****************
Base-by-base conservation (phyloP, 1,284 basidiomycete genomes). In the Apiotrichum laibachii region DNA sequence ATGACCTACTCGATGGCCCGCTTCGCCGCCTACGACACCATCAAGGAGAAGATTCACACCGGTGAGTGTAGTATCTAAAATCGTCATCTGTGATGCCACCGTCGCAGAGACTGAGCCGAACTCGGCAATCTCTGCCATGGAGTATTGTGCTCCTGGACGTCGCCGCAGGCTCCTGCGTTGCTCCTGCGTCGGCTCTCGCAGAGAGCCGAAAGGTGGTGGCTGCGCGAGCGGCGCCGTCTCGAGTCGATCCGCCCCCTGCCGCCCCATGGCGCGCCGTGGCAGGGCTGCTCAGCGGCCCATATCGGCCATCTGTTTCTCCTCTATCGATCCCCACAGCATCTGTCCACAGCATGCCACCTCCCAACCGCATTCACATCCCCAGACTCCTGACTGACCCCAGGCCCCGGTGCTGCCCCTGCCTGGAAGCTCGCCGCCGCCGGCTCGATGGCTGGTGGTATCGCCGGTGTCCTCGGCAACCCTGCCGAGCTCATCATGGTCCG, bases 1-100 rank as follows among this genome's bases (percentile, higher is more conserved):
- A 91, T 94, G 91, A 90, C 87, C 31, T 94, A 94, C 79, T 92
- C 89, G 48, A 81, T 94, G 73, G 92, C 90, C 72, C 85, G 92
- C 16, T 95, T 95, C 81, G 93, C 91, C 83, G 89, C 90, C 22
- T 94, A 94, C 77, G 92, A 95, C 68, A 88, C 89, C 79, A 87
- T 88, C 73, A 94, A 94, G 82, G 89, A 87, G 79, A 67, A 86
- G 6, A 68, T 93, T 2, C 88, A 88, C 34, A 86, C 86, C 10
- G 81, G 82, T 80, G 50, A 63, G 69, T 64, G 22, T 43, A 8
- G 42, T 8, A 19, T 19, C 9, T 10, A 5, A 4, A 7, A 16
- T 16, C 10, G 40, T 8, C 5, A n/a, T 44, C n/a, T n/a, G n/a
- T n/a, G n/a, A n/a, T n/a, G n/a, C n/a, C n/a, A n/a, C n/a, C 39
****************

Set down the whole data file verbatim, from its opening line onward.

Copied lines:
Base-by-base conservation (phyloP, 1,284 basidiomycete genomes). In the Apiotrichum laibachii region DNA sequence ATGACCTACTCGATGGCCCGCTTCGCCGCCTACGACACCATCAAGGAGAAGATTCACACCGGTGAGTGTAGTATCTAAAATCGTCATCTGTGATGCCACCGTCGCAGAGACTGAGCCGAACTCGGCAATCTCTGCCATGGAGTATTGTGCTCCTGGACGTCGCCGCAGGCTCCTGCGTTGCTCCTGCGTCGGCTCTCGCAGAGAGCCGAAAGGTGGTGGCTGCGCGAGCGGCGCCGTCTCGAGTCGATCCGCCCCCTGCCGCCCCATGGCGCGCCGTGGCAGGGCTGCTCAGCGGCCCATATCGGCCATCTGTTTCTCCTCTATCGATCCCCACAGCATCTGTCCACAGCATGCCACCTCCCAACCGCATTCACATCCCCAGACTCCTGACTGACCCCAGGCCCCGGTGCTGCCCCTGCCTGGAAGCTCGCCGCCGCCGGCTCGATGGCTGGTGGTATCGCCGGTGTCCTCGGCAACCCTGCCGAGCTCATCATGGTCCG, bases 1-100 rank as follows among this genome's bases (percentile, higher is more conserved):
- A 91, T 94, G 91, A 90, C 87, C 31, T 94, A 94, C 79, T 92
- C 89, G 48, A 81, T 94, G 73, G 92, C 90, C 72, C 85, G 92
- C 16, T 95, T 95, C 81, G 93, C 91, C 83, G 89, C 90, C 22
- T 94, A 94, C 77, G 92, A 95, C 68, A 88, C 89, C 79, A 87
- T 88, C 73, A 94, A 94, G 82, G 89, A 87, G 79, A 67, A 86
- G 6, A 68, T 93, T 2, C 88, A 88, C 34, A 86, C 86, C 10
- G 81, G 82, T 80, G 50, A 63, G 69, T 64, G 22, T 43, A 8
- G 42, T 8, A 19, T 19, C 9, T 10, A 5, A 4, A 7, A 16
- T 16, C 10, G 40, T 8, C 5, A n/a, T 44, C n/a, T n/a, G n/a
- T n/a, G n/a, A n/a, T n/a, G n/a, C n/a, C n/a, A n/a, C n/a, C 39